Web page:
All of that talking took about 30-35 minutes, and then there was about 10 minutes left over for doing a craft.  I had a few different crafts on hand… some I chose for certain grades or classes, and then I offered all of them during Club day.

Here are three great crafts for MLK Jr. Day:

(1) Arms of Peace

Arms of Peace... hard to see in this pic, sorry

This is really cute!  All you need is a strip of construction paper, a piece of computer paper, glue, and crayons.  Fold the computer paper in half, trace your hand, and cut out two hands (students can color the hands to match their skin color if they wish).  Glue one hand at either end of the strip of construction paper.  Fold the strip so the hands overlap in the middle.

See, it's like a hug!

On the inside, write “Peace begins with me.”

Then decorate the arms to look like the arms of a shirt.

(2) Chain of Friendship

This is really simple.  Sometimes when our discussion left little time for crafts, I would do this whole-class.  All you need a strips of different colored paper and glue or staples.  Write an act of friendship on each strip and add it to the chain.  Student suggestions were “Be fair,” “Don’t argue,” “Share,” “Pick up litter,” etc.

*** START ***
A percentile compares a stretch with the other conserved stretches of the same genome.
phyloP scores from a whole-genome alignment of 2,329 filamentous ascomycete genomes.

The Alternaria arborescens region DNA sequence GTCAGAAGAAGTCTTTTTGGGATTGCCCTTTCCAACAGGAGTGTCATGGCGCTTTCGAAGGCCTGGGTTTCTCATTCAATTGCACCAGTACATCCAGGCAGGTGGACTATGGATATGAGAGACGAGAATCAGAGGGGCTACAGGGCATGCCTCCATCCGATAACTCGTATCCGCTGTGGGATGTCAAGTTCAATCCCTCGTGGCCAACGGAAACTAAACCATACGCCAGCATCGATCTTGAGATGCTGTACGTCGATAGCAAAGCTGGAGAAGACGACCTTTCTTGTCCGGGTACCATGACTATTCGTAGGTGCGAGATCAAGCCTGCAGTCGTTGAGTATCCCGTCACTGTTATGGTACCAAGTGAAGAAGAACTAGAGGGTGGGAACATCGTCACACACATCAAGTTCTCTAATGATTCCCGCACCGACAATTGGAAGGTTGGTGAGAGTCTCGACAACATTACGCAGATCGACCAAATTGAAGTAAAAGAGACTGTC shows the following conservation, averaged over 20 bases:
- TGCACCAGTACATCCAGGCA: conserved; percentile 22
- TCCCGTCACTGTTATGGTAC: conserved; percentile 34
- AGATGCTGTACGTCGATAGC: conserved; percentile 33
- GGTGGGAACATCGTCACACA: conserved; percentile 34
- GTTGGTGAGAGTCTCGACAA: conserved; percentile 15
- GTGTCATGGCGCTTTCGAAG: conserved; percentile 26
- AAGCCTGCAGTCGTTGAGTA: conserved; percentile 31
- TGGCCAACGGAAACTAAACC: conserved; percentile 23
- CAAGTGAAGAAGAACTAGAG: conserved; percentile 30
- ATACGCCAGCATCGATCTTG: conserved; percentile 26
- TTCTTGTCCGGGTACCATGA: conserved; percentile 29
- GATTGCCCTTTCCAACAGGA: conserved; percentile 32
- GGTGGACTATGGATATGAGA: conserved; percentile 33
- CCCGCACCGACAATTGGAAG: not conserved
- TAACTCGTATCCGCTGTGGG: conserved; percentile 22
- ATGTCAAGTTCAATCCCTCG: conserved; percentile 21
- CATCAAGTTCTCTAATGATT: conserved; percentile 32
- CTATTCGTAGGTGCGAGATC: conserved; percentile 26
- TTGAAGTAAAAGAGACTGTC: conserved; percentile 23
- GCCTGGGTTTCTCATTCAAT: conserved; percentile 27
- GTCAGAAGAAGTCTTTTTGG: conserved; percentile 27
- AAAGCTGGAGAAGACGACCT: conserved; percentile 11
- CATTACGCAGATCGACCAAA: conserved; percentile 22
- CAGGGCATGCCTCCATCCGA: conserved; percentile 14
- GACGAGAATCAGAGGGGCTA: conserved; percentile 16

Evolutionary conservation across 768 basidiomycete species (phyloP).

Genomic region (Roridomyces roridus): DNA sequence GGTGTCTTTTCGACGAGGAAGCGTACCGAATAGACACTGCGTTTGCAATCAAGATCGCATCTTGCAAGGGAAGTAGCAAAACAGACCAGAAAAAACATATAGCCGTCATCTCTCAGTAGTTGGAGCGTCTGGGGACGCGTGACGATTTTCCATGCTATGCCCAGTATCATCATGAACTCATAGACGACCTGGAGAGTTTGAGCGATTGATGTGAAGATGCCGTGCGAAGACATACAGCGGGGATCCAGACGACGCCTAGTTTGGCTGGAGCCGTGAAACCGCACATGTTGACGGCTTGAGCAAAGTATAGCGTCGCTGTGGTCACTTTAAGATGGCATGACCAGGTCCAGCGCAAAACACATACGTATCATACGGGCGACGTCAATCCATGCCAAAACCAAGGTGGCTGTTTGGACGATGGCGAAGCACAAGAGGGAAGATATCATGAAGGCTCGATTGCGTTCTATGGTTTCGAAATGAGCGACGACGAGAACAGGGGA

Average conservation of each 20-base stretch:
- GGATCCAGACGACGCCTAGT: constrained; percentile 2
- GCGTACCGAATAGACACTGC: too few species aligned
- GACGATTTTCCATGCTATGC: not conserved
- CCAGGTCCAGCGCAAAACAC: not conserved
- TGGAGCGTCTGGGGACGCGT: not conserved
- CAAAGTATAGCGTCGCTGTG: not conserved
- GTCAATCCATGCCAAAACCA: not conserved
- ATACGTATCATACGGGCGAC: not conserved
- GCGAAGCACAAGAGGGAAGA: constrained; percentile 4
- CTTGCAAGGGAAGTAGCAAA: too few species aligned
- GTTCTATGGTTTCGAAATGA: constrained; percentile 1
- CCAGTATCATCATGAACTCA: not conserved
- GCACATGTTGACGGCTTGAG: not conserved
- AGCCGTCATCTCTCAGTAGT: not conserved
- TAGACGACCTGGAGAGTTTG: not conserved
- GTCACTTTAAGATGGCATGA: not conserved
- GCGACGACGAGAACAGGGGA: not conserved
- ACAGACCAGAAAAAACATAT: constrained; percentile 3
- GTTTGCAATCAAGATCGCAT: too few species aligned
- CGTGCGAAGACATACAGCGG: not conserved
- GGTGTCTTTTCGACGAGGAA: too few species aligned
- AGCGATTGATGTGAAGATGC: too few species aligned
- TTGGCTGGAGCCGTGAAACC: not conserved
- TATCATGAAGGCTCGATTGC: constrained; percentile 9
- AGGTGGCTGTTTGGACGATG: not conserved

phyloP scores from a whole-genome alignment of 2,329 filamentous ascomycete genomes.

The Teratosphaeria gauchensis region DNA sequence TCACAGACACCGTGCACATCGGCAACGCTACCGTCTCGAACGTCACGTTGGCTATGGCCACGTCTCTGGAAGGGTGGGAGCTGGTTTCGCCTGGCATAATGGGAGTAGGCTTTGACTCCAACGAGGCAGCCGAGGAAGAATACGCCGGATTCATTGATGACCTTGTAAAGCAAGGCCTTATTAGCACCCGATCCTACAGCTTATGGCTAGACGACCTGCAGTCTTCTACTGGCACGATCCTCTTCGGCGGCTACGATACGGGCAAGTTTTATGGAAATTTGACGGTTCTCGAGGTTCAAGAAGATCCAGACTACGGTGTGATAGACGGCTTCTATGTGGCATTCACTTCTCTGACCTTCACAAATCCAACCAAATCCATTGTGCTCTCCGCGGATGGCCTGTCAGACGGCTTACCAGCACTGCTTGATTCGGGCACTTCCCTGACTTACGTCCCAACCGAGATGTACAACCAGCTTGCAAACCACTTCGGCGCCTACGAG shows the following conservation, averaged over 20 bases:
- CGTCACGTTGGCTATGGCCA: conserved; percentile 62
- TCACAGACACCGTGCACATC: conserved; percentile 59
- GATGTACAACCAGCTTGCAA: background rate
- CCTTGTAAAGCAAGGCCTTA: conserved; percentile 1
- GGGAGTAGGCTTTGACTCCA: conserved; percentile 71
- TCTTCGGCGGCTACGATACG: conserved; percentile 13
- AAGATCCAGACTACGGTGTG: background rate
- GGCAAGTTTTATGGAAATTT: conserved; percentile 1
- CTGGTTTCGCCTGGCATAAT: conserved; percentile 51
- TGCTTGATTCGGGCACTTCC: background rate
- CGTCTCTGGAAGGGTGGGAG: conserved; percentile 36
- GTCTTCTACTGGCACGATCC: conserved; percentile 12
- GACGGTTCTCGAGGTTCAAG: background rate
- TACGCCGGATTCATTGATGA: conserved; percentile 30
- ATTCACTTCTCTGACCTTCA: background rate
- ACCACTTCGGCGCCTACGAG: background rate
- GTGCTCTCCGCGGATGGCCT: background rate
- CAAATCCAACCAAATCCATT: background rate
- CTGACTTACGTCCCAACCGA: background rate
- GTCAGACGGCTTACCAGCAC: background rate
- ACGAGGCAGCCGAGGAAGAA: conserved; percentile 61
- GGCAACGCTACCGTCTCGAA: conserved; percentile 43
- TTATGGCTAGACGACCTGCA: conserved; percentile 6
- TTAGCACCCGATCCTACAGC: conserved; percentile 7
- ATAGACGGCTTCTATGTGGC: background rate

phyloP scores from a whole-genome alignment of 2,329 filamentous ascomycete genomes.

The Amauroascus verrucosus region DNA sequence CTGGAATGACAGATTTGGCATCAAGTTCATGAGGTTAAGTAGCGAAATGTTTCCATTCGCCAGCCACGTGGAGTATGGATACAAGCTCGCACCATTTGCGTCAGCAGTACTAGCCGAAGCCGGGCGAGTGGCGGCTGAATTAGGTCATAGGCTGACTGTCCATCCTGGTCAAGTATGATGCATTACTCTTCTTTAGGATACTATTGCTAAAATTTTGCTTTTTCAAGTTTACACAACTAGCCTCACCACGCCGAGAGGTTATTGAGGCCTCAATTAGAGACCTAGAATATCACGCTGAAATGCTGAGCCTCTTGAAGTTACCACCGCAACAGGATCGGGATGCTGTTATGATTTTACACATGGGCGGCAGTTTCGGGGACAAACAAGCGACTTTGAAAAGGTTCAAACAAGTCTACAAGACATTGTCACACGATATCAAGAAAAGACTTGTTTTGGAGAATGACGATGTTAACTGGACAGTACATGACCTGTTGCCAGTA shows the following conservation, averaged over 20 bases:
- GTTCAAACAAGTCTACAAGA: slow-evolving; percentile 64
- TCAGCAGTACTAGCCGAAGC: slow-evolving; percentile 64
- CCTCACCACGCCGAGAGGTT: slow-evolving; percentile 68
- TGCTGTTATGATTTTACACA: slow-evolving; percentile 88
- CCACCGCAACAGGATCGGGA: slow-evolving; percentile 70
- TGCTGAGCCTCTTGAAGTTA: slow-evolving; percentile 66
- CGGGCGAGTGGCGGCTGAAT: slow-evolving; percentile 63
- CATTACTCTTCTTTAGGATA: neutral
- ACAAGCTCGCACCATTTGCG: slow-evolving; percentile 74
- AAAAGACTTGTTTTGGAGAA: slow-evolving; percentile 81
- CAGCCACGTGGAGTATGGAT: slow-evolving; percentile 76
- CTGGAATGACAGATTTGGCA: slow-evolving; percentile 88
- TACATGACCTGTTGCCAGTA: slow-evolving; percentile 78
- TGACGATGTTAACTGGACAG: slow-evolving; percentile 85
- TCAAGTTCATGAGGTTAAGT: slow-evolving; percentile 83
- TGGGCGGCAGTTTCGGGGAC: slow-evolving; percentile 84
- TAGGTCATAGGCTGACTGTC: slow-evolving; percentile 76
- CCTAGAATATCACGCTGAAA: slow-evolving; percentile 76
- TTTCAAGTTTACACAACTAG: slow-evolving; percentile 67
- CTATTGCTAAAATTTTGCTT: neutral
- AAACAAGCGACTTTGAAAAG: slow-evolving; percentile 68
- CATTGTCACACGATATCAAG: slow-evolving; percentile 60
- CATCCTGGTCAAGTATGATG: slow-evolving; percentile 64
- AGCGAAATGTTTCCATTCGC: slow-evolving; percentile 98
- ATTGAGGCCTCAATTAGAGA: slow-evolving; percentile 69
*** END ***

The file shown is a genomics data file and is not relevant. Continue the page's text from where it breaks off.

(3) Dream Mobile

Supplies: Construction paper, white paper, hole puncher, yarn.  On a square of construction paper, write “I Have a Dream.”  Punch three holes at the bottom.  Cut out three clouds from the white paper.  On each cloud, write a dream “For my School,” “For my Community,” and “For my World.”

Punch holes in the top and tie the yarn from the cloud to the top of the mobile.  Voila!

(4) Peace Quilt

Last year, we gave each student a small white square of paper and they drew a situation with a peaceful solution, like “Wait in line for the water fountain.”  Then at the end of the day, with about 200 squares from four classes, we glued them on a huge sheet of butcher paper and hung it out in the hallway.  I don’t have a picture, but the students loved looking at the “quilt” in the hallway and picking out their square.

These craft ideas have the approval of about 800 students, give or take a few 😉